In the age of the smartphone, a world of information and connection is right at our fingertips. That is, until our batteries run out of juice. Sony just announced plans for a laminate smartphone battery that could increase battery life by 40 percent. The technology is promising and could completely change the word of smartphones, but we may have to wait until 2020 to get our hands on it.
Sony pioneered the commercialization of lithium-ion, or Li-ion, batteries, yet is now aiming to find a replacement for them which will better serve the needs of smartphone users. They hope to roll out lithium sulfur (Li-S) and magnesium-sulfur (Mg-S) batteries within the next five years. Approaching the difficulties of working with sulfur, which can degrade quickly, is something Sony is taking seriously. For the Li-S battery a sulfur compound will be used for the positive electrode and metal lithium for the negative electrode.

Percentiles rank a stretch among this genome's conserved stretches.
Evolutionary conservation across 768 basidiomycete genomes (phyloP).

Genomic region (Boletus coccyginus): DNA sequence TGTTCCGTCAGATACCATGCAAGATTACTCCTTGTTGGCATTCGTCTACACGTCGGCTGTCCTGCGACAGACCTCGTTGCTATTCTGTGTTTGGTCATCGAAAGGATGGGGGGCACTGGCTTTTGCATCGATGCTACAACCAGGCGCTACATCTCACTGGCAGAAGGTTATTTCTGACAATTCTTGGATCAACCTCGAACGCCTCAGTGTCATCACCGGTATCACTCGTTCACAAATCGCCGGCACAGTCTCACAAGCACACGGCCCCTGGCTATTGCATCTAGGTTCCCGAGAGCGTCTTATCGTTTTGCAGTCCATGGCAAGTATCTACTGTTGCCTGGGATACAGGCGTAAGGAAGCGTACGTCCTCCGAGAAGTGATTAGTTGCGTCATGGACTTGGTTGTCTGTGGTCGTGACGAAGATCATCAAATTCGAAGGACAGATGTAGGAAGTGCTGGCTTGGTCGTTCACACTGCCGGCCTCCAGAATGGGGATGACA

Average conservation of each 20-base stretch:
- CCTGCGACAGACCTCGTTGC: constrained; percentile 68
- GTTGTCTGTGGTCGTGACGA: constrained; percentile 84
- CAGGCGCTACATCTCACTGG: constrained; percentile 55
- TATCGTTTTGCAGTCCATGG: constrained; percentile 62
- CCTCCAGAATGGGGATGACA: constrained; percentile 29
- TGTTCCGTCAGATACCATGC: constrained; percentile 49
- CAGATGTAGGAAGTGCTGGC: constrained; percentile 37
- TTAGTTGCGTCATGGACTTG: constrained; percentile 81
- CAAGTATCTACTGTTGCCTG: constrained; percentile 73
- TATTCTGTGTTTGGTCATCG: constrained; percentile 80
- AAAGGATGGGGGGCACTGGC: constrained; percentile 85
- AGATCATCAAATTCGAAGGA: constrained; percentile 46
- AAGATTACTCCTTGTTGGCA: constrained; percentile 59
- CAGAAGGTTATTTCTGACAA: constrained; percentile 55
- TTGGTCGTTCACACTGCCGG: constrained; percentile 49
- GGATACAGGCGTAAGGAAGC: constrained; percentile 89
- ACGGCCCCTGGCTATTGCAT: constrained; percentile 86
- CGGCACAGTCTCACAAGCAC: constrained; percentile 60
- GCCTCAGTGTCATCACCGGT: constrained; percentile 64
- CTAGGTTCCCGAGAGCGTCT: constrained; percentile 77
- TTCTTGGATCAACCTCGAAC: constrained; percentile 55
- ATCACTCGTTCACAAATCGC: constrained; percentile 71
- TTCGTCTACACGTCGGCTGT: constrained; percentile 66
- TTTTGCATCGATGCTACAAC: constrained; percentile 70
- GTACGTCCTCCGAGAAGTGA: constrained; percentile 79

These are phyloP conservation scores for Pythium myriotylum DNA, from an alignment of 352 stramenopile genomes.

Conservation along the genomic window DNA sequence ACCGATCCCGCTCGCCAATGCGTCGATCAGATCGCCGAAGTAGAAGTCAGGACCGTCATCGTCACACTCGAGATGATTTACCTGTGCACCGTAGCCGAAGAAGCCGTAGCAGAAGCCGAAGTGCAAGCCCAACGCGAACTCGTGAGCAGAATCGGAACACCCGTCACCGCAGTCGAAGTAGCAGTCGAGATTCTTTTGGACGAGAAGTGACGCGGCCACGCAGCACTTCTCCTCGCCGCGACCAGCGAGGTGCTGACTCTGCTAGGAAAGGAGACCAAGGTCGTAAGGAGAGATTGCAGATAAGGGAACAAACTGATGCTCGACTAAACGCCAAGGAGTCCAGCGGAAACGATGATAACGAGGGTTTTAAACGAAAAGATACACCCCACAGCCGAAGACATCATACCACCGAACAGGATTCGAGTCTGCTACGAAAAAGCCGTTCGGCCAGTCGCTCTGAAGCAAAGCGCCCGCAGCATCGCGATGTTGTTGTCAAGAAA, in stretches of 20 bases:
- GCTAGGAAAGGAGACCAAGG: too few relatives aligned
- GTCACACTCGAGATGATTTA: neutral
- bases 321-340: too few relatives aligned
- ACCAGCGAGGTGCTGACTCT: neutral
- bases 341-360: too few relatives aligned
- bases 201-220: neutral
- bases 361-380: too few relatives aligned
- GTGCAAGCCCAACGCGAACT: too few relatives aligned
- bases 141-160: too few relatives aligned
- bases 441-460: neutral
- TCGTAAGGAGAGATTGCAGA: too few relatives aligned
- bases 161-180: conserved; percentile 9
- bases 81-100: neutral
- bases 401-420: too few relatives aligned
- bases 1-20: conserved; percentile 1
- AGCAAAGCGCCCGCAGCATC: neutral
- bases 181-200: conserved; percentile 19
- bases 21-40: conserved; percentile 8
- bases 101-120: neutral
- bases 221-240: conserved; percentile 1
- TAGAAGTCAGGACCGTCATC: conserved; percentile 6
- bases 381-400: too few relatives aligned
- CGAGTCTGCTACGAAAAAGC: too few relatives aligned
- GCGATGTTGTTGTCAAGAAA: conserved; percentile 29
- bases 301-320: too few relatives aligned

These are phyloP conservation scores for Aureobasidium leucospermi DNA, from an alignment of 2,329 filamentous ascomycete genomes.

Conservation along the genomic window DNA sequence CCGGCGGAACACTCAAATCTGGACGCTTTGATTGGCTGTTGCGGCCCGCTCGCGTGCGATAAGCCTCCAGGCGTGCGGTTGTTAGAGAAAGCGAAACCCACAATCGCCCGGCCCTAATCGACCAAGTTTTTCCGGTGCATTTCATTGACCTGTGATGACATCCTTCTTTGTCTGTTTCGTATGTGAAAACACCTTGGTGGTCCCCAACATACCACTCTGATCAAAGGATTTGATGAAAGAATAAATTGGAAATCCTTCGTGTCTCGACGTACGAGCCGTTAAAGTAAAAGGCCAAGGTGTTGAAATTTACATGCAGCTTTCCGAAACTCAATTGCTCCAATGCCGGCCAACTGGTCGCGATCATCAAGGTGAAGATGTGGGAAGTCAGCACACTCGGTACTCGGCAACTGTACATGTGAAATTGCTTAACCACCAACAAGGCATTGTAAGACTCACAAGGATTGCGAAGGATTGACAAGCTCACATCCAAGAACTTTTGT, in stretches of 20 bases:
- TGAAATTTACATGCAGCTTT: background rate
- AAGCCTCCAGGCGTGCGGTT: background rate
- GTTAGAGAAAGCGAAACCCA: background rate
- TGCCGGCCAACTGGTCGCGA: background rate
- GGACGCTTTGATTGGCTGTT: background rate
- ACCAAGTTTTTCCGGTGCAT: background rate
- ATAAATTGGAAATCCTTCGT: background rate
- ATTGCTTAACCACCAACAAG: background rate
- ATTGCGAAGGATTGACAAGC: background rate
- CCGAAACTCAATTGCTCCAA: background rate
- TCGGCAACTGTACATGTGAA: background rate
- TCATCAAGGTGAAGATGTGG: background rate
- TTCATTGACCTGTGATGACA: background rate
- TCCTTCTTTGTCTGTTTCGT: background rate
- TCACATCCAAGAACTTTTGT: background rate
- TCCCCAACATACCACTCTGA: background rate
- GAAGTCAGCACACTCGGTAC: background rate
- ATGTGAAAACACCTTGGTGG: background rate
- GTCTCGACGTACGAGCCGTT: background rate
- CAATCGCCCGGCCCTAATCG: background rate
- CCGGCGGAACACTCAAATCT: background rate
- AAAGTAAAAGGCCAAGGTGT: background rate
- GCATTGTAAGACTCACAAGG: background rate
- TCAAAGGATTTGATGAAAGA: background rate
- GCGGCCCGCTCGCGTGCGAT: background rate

The Mg-S battery will be an interesting development, as it does not use potentially hazardous lithium compounds at all. It turns out that metal lithium can create branch-like deposits, called dendrites, which can heat up to the point of ignition. Further research is hopeful to find a way to address this safety concern. After Sony commercializes their next-generation batteries for smartphones they will look at other electronic devices’ batteries.